What is your doula philosophy and how does it fit into your broader political beliefs?
My doula philosophy is “Your birth, your choice”. My political beliefs are anything that dismantles all oppressive systems and to liberate those that suffer from it.

What is your favorite thing about being a doula?
My favorite thing about being a doula is being able to do my part to aide in my generation bringing political and social change to our society.

If you could change one thing about the experience of pregnancy and birth, what would it be?
If I could change one thing about the experience of pregnancy and birth it would be creating a safe space that would bring more awareness to birth justice and holistic birth options.


Radical Doula Profiles: Franklinn Wilson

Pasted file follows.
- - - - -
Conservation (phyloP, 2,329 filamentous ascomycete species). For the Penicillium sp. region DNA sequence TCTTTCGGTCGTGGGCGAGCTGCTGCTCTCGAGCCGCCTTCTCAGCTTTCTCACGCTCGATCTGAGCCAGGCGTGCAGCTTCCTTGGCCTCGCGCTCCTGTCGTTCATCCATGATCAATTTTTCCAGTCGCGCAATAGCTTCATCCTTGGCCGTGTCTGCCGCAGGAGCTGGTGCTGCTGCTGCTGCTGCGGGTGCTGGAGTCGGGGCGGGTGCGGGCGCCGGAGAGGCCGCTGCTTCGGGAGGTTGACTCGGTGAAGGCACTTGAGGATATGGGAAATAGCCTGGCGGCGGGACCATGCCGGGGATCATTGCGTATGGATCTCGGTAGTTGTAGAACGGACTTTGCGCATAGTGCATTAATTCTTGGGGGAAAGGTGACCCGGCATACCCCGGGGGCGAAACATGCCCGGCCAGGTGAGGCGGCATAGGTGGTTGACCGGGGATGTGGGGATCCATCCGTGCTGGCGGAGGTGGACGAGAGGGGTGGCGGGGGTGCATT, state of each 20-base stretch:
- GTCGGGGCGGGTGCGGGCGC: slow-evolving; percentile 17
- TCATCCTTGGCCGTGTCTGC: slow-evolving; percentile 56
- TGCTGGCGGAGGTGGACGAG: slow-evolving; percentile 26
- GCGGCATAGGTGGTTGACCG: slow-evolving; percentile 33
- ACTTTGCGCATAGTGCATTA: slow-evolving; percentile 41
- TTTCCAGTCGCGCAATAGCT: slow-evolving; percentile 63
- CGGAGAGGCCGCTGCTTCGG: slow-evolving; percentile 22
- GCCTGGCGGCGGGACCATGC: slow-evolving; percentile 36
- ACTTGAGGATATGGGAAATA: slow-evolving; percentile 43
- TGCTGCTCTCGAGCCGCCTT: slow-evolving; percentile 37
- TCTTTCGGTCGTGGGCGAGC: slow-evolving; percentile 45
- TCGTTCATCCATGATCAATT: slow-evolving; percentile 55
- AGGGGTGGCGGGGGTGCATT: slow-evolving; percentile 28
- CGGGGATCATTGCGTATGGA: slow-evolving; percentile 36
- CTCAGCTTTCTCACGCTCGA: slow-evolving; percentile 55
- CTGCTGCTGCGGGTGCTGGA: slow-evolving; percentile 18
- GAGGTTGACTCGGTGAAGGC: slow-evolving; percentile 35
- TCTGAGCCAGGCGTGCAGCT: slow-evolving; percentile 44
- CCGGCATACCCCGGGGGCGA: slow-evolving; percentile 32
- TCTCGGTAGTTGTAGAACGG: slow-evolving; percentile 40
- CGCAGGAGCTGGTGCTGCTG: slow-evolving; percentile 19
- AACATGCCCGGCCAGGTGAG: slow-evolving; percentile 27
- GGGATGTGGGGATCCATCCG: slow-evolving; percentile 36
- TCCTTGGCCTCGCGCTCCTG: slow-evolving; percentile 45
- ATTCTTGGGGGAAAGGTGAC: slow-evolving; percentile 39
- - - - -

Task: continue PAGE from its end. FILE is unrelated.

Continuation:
April 15, 2015

This is a series highlighting folks who identify as Radical Doulas. Are you interested in being part of the series? Go here to provide your responses to the profile questions and I’ll include you!

franklinnAbout Franklinn Wilson: I am a recently trained doula that identifies as queer and is looking to support families that vary from the norm. Single, poly, LGBTQ+, low income, and laboring people that are ultimately going to be giving their kids up for adoption. I was born and raised in San Diego county and will eventually be moving to the pacific north west. my email is franklinnhannah@gmail.com and my phone number is (619) 270 6856.

What inspired you to become a doula?
I felt that the care I had when I was pregnant and birthing was inadequate and I feel inclined to help other people have a better experience. I also see it as a way I can do more hands on activism. There are also no radical doulas in San Diego and I’m looking to help with starting a group of full spectrum doulas in my area.

Why do you identify with the term radical doula?